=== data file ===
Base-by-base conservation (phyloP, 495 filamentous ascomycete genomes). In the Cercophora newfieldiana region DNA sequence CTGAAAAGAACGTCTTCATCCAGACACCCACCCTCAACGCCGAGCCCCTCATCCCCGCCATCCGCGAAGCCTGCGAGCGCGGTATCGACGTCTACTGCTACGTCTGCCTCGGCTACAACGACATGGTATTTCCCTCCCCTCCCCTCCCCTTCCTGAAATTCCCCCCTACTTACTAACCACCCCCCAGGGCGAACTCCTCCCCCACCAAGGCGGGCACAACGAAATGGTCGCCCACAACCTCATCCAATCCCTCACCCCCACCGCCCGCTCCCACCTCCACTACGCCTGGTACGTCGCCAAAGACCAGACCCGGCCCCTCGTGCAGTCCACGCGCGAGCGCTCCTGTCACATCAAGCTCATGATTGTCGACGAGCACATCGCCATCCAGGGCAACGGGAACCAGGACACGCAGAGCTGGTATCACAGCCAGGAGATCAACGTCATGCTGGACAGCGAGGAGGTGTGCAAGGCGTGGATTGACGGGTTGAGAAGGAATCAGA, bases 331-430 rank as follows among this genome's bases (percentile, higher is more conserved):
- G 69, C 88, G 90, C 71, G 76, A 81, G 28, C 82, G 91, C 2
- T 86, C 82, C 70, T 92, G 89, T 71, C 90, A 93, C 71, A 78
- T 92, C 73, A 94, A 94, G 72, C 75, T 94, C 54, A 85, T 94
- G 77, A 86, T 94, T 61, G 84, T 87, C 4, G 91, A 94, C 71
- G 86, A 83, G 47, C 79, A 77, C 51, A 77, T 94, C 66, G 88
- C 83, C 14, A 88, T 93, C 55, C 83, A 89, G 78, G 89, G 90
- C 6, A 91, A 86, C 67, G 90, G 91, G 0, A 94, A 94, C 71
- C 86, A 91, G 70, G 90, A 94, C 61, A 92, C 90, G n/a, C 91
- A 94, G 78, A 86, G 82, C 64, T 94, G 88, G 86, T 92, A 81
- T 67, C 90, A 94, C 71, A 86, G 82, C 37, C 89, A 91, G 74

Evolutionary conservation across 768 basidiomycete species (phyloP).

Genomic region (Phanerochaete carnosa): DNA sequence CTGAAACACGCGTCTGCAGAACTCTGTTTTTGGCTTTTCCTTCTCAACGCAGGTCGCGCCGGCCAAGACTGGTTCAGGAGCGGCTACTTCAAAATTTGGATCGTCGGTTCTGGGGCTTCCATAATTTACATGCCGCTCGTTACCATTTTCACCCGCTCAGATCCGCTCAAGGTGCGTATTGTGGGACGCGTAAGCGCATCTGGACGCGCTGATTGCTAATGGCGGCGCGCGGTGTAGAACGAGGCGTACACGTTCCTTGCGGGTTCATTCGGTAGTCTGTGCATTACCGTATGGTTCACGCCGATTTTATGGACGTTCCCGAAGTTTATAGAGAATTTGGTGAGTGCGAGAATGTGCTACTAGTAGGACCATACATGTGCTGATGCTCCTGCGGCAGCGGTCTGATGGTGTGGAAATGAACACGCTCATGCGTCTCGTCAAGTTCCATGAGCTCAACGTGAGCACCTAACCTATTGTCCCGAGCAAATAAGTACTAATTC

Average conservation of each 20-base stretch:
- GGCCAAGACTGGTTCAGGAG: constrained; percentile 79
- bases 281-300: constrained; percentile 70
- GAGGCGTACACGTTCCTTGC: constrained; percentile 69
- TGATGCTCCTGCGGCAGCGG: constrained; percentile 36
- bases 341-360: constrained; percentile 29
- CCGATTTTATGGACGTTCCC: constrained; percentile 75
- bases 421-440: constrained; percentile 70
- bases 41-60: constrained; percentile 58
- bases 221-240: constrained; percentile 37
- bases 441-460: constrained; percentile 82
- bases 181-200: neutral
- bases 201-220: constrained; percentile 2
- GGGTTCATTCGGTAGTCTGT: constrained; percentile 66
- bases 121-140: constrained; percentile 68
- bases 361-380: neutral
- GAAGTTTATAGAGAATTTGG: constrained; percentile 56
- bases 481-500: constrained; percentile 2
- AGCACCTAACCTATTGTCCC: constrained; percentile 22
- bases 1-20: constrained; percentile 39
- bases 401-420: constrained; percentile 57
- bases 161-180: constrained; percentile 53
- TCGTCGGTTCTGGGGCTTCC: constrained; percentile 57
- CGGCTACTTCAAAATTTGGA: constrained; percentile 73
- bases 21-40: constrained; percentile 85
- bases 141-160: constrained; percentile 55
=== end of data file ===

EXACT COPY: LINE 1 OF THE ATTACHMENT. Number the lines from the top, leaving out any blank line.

Base-by-base conservation (phyloP, 495 filamentous ascomycete genomes). In the Cercophora newfieldiana region DNA sequence CTGAAAAGAACGTCTTCATCCAGACACCCACCCTCAACGCCGAGCCCCTCATCCCCGCCATCCGCGAAGCCTGCGAGCGCGGTATCGACGTCTACTGCTACGTCTGCCTCGGCTACAACGACATGGTATTTCCCTCCCCTCCCCTCCCCTTCCTGAAATTCCCCCCTACTTACTAACCACCCCCCAGGGCGAACTCCTCCCCCACCAAGGCGGGCACAACGAAATGGTCGCCCACAACCTCATCCAATCCCTCACCCCCACCGCCCGCTCCCACCTCCACTACGCCTGGTACGTCGCCAAAGACCAGACCCGGCCCCTCGTGCAGTCCACGCGCGAGCGCTCCTGTCACATCAAGCTCATGATTGTCGACGAGCACATCGCCATCCAGGGCAACGGGAACCAGGACACGCAGAGCTGGTATCACAGCCAGGAGATCAACGTCATGCTGGACAGCGAGGAGGTGTGCAAGGCGTGGATTGACGGGTTGAGAAGGAATCAGA, bases 331-430 rank as follows among this genome's bases (percentile, higher is more conserved):